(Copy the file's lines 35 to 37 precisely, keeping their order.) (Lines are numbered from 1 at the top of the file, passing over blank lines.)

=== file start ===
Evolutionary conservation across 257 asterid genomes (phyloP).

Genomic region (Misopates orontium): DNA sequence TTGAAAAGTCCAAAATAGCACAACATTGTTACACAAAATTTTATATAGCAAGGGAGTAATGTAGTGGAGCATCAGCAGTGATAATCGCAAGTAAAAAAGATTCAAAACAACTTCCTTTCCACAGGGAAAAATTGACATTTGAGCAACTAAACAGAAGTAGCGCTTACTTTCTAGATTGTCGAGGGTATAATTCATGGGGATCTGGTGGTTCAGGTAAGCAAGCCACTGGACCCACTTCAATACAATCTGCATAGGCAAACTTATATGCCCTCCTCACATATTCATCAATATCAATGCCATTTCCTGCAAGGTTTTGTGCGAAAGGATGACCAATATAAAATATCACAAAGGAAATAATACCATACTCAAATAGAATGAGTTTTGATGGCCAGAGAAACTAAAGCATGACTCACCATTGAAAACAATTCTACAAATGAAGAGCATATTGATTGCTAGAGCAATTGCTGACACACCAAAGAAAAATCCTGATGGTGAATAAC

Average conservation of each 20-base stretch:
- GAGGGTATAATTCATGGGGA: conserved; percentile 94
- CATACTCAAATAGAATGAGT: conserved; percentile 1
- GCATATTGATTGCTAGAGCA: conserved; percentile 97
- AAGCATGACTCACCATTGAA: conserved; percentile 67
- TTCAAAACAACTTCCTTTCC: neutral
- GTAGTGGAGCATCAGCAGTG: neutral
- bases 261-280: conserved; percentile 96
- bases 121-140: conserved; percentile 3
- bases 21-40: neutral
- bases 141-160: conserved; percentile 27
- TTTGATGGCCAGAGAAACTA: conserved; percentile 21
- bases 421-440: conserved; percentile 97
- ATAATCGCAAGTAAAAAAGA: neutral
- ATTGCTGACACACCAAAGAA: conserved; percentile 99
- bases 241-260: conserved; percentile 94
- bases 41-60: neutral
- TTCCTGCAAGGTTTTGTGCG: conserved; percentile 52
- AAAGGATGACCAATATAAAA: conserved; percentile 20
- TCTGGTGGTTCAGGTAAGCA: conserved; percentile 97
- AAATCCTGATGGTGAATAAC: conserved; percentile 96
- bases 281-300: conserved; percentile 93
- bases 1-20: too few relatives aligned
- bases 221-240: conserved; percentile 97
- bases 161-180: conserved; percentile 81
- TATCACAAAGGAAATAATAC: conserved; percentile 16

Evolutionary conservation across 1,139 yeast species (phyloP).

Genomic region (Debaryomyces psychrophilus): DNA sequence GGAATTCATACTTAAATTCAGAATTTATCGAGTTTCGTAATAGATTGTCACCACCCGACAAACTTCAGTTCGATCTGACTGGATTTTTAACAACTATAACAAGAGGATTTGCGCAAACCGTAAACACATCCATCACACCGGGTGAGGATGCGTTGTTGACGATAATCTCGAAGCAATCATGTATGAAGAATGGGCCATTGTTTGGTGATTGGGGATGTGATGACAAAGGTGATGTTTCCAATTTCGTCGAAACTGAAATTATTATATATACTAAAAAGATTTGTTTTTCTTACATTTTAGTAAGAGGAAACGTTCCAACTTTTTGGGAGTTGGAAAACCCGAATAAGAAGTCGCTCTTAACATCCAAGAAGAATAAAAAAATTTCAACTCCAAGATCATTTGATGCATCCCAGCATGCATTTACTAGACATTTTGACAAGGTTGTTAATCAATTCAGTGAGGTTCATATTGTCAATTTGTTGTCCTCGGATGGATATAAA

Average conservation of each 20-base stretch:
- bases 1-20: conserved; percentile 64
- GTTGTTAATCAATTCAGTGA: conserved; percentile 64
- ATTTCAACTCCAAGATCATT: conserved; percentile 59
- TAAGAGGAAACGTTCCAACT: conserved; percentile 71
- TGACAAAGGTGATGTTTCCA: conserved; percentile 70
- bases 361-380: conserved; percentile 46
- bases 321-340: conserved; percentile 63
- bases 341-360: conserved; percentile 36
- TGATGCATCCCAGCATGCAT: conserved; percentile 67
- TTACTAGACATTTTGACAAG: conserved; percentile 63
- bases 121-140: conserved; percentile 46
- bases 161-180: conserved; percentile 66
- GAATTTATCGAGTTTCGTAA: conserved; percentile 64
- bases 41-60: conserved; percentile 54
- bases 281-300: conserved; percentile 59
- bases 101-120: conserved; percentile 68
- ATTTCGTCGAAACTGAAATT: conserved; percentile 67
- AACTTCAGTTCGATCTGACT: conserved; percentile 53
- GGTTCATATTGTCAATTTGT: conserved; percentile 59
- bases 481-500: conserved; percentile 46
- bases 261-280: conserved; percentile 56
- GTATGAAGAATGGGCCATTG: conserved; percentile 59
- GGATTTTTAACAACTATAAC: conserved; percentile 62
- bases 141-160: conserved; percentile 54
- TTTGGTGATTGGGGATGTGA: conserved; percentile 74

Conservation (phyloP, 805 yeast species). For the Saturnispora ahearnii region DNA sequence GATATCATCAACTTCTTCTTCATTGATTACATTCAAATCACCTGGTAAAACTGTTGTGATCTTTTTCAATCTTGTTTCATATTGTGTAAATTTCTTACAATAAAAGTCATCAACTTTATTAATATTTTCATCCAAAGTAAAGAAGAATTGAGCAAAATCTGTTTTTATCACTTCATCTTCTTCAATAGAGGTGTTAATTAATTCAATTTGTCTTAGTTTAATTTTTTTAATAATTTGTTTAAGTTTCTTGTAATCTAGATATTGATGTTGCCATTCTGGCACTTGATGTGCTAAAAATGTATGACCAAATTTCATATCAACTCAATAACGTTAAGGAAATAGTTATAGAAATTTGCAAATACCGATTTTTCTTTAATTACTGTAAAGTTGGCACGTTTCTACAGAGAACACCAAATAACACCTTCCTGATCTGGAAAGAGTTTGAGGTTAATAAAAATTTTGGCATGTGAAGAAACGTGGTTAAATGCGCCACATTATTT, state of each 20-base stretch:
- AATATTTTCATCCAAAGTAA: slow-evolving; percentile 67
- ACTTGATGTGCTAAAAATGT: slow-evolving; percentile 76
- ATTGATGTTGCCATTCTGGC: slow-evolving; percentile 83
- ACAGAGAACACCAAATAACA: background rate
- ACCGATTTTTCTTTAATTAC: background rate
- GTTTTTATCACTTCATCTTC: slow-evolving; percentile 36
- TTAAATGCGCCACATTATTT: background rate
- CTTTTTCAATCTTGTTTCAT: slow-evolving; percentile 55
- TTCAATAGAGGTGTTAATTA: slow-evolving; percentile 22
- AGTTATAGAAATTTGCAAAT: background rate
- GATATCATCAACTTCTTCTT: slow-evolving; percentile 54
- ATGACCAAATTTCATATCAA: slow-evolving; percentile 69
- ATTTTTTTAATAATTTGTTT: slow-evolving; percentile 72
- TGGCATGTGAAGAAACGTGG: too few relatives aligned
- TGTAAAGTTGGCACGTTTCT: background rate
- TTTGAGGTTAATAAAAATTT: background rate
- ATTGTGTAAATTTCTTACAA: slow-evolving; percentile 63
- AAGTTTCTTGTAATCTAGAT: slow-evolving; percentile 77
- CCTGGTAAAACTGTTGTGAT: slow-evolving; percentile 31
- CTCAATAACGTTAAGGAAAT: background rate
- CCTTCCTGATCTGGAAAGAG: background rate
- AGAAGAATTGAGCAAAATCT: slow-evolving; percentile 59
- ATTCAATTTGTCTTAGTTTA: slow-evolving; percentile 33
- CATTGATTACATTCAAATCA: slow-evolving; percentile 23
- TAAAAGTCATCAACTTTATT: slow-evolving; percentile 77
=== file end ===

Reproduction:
- TAAGAGGAAACGTTCCAACT: conserved; percentile 71
- TGACAAAGGTGATGTTTCCA: conserved; percentile 70
- bases 361-380: conserved; percentile 46